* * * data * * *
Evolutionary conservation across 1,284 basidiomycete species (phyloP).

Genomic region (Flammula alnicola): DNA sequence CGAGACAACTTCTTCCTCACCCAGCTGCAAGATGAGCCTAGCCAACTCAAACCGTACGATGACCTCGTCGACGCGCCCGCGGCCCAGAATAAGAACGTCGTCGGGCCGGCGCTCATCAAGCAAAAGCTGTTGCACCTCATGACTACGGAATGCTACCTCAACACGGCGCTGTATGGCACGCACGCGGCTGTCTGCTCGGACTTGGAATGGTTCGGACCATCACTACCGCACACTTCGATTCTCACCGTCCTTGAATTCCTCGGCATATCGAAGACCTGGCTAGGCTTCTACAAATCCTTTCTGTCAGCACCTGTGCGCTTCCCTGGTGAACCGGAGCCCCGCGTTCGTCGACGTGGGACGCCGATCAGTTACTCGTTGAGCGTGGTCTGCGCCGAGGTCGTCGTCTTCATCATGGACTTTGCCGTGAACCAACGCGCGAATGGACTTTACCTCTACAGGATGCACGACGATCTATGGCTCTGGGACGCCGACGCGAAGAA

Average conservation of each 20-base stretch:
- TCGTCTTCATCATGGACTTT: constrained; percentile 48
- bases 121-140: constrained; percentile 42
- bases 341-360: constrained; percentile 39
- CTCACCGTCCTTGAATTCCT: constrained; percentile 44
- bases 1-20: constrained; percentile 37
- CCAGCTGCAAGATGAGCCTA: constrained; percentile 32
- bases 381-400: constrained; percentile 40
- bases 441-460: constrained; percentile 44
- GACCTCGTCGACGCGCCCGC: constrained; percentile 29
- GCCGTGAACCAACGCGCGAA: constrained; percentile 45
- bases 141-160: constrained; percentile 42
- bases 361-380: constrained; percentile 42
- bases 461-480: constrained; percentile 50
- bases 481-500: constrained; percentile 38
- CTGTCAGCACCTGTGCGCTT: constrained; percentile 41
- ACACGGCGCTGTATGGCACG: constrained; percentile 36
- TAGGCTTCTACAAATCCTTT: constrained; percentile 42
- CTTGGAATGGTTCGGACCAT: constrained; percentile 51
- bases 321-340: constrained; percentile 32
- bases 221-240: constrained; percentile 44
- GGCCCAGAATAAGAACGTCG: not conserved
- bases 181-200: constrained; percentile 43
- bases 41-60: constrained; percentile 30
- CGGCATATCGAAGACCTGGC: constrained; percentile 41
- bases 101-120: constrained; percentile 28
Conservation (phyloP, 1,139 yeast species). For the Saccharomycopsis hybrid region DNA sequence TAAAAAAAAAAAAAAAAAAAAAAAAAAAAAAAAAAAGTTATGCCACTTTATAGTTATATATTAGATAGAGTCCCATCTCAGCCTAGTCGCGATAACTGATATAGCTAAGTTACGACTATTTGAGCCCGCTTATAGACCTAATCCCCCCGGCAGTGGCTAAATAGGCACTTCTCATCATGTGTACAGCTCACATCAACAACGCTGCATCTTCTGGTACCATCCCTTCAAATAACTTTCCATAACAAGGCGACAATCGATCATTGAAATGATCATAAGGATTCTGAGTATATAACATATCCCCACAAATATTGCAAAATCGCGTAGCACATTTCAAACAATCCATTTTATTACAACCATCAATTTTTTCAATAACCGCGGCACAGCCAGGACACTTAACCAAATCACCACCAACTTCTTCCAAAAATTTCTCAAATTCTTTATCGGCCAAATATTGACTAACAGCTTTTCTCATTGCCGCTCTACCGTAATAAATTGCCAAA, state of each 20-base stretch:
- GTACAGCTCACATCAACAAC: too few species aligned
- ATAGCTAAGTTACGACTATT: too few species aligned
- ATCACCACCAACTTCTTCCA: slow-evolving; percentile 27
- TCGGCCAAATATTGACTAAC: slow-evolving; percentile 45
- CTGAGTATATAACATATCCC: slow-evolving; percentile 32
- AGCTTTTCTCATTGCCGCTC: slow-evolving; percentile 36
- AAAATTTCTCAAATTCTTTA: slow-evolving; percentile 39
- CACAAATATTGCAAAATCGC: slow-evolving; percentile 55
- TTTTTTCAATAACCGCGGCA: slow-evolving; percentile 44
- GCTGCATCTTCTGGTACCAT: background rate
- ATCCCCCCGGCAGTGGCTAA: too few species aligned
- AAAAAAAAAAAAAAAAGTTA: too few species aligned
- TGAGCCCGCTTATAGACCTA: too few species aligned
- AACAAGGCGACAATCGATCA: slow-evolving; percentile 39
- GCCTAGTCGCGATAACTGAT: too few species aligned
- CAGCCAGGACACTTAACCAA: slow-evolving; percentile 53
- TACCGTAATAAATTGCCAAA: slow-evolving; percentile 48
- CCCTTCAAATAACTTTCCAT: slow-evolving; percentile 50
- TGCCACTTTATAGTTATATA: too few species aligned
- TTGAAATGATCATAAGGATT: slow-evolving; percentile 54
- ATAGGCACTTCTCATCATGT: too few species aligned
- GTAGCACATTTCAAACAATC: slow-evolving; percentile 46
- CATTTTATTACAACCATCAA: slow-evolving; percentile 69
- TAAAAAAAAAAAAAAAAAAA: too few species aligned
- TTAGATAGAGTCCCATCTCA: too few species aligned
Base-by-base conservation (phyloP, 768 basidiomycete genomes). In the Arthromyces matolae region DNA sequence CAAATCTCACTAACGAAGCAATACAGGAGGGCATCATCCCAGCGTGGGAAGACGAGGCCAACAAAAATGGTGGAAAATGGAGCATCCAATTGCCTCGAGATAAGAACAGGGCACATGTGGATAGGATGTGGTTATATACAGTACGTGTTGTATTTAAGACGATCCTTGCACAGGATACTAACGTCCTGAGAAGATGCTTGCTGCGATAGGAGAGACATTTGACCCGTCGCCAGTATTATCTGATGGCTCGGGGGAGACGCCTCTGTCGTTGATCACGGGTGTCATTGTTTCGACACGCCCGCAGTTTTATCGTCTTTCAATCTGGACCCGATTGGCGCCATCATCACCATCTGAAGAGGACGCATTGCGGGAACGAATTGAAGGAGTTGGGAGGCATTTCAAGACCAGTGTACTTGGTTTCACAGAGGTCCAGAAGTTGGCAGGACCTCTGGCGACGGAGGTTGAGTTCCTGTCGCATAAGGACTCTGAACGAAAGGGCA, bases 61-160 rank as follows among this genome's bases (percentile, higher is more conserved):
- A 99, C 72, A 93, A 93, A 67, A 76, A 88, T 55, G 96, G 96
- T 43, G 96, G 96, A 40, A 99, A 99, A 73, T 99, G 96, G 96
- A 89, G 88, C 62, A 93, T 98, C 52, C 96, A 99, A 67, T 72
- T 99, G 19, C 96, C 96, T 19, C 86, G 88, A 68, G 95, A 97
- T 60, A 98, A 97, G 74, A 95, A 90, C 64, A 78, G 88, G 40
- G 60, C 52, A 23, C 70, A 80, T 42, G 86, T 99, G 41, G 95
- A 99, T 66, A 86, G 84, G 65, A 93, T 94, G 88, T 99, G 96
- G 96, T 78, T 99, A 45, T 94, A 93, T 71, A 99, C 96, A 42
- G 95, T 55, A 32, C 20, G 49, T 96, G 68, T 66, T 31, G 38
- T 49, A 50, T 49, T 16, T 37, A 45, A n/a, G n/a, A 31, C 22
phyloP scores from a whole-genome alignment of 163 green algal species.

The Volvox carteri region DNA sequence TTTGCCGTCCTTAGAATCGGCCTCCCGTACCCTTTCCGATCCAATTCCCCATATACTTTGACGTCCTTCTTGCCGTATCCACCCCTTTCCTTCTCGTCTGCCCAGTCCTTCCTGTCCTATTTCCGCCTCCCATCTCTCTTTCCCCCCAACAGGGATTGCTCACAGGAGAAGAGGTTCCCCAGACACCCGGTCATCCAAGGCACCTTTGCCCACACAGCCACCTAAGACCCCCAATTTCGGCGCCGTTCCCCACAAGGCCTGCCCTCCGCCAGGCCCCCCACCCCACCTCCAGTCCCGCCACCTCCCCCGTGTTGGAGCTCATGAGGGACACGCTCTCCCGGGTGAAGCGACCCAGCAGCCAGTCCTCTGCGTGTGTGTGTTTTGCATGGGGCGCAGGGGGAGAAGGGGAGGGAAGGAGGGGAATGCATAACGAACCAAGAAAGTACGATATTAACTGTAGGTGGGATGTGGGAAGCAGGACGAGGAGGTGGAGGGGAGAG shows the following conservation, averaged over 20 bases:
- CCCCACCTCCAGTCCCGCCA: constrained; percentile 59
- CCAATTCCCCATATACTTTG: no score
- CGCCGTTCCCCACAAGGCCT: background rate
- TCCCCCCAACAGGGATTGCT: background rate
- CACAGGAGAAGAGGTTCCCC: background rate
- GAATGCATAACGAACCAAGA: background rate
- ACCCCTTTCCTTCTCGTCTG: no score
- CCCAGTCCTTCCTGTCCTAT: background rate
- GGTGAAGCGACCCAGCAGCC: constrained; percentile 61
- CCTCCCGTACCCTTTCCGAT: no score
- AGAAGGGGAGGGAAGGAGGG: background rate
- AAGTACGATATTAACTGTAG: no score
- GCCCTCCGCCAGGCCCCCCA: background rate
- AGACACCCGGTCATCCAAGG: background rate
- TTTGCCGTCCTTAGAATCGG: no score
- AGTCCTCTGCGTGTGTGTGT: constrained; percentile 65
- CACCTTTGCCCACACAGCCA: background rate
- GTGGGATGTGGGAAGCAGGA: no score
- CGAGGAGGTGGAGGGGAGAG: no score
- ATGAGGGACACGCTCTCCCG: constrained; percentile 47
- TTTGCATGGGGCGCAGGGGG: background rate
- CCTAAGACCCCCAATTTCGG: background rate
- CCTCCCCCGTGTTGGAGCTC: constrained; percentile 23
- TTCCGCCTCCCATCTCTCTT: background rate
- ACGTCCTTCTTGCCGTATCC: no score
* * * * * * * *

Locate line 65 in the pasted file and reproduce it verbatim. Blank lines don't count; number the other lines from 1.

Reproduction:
- T 49, A 50, T 49, T 16, T 37, A 45, A n/a, G n/a, A 31, C 22